McKelvie: I’m not sure if it would have. I mean, our argument always was, you know, when you’re working on the superhero stuff— and it’s great to work on the superhero stuff— you’re still working in universes that were created fifty, seventy, or eighty years ago when the dominant interests were different. So when we had a chance to start our own universe in 2014, we very much wanted to represent the London we live in…the people we know, that kind of thing. So on that level, I don’t think that’s changed since then, so I don’t know if that would be different.
I don’t know, maybe we’d feel reticent to doing some of it. And WicDiv was a book of its particular moment, so maybe? The problem is, I was thirty-eight then and I’m forty-two now, so I would not be doing that now. That is to say, things have changed apart from the world. Yeah, I might be more reticent about it. Or maybe I wouldn’t. Maybe I would just dive straight in.
Lu: I’m sorry, this is a bit of a downer.
Gillen: No, no, it’s not. This is the shit we ask ourselves all the time. “Idyllic” is interesting in like, WicDiv is such a fucking depressing story but at the same time it’s like there’s no reason why these kind of big stories can’t be told around a more diverse cast. It’s fucking London. I don’t know. I’m still optimistic they’ll damn me.
Lu: What are some of the best parts of being able to have done this for so long, to such success?
McKelvie: The best parts of the success? Being able to put out issues and covers by [creators] we think people should be more aware of. [Stemming from that], every six months, we get the cheques for the trades. Being able to give some of the money from the third trade to those artists…the trade sells really well and we get to send a bunch of artists a considerable cheque every six months.
McKelvie: Where are you going with this?
Gillen: You know like we are a useful part in somebody’s life as them transforming themselves into… Midwife! We’re a midwife to their own birth.
Ugh, that’s wankered!
Lu: Does that weigh on you?
Gillen: Yeah, definitely, it obviously does. We take this shit really seriously.
McKelvie: Yeah. Sometimes you get someone who comes to our table and says “thank you for this issue, it helped me come out” or “thank you for writing this character that I identify with.” that’s incredible. But it is weighty…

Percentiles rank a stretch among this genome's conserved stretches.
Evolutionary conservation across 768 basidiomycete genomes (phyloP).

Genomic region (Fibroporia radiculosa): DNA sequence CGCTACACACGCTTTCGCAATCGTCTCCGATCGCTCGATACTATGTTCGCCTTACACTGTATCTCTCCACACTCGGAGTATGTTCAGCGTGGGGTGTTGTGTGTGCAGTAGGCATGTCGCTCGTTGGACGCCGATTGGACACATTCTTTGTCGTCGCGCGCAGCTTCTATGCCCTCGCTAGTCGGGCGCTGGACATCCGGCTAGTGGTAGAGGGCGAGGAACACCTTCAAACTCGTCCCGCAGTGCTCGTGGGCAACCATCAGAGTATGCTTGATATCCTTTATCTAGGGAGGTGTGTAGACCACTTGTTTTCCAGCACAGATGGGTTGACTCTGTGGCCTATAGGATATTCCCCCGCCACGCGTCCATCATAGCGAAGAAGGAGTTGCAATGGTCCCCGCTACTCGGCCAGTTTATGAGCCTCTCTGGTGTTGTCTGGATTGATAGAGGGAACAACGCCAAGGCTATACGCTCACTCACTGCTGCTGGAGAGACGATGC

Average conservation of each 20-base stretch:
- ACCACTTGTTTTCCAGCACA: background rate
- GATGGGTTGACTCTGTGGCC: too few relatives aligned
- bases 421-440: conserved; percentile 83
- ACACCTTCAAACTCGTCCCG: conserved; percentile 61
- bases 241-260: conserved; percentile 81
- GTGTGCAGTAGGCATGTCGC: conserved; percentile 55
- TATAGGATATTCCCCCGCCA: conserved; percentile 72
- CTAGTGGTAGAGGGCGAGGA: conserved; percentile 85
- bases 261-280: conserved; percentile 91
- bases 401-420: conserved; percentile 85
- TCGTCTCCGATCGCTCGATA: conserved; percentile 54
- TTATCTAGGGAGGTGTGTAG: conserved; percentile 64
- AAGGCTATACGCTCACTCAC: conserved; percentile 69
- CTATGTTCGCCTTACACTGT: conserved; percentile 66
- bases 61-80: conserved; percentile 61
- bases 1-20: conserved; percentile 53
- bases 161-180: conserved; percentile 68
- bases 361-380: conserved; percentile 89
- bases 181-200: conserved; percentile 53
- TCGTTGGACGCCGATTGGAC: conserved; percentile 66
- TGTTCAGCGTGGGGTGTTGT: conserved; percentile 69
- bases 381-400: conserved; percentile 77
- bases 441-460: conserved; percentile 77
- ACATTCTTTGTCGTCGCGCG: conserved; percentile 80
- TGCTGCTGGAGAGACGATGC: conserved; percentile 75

Gillen: We’re used to people coming and crying at the table. It’s not every five seconds—it’s not a Gerard Way sort of situation— but it’s common enough that we know how to deal with it, or at least we try to deal with it. It doesn’t freak us out when it happens; we try and help people through it. But…that kind of stuff? That’s a heavy weight. You just worry about fucking up all the fucking time.
Lu: What was it like the first time that that happened, though?
Gillen: I don’t know. The Dionysus part of me is entirely fine with [crying at the table]. If someone’s upset, I’ll make sure they’re okay, but I’ll worry. And you know it’s not because of you. It’s the art. And you’re like…that’s what I mean by being the midwife. You did something they like and they know it’s come from a person and that’s weird for them. And you know it’s not about you. You are the person who’s just somehow involved in this process for them.
Lu: I guess we’re at the point where we should start talking about the future. After WicDiv, where do you both go from here?
Gillen: As far away from each other as possible.
McKelvie: Yeah, that’s true.
Lu: This is your Black Parade?
Gillen: Yeah, yeah. WicDiv is core to The Black Parade.
McKelvie: Yeah. I don’t know, is it too early? I mean we’ve still got another year.
Gillen: I mean, I talk about “spangly new thing.” You say you want to do your own stuff.
McKelvie: Yeah, I mean I want to be working on my own thing next. It’s pretty formed, but how I’m going to approach it in terms of logistics…of issues and trades or whatever…is still far away in the future because I’ve got to keep drawing WicDiv for another year and a bit. Me and Matt are doing a thing, too, but beyond that can’t really say too much.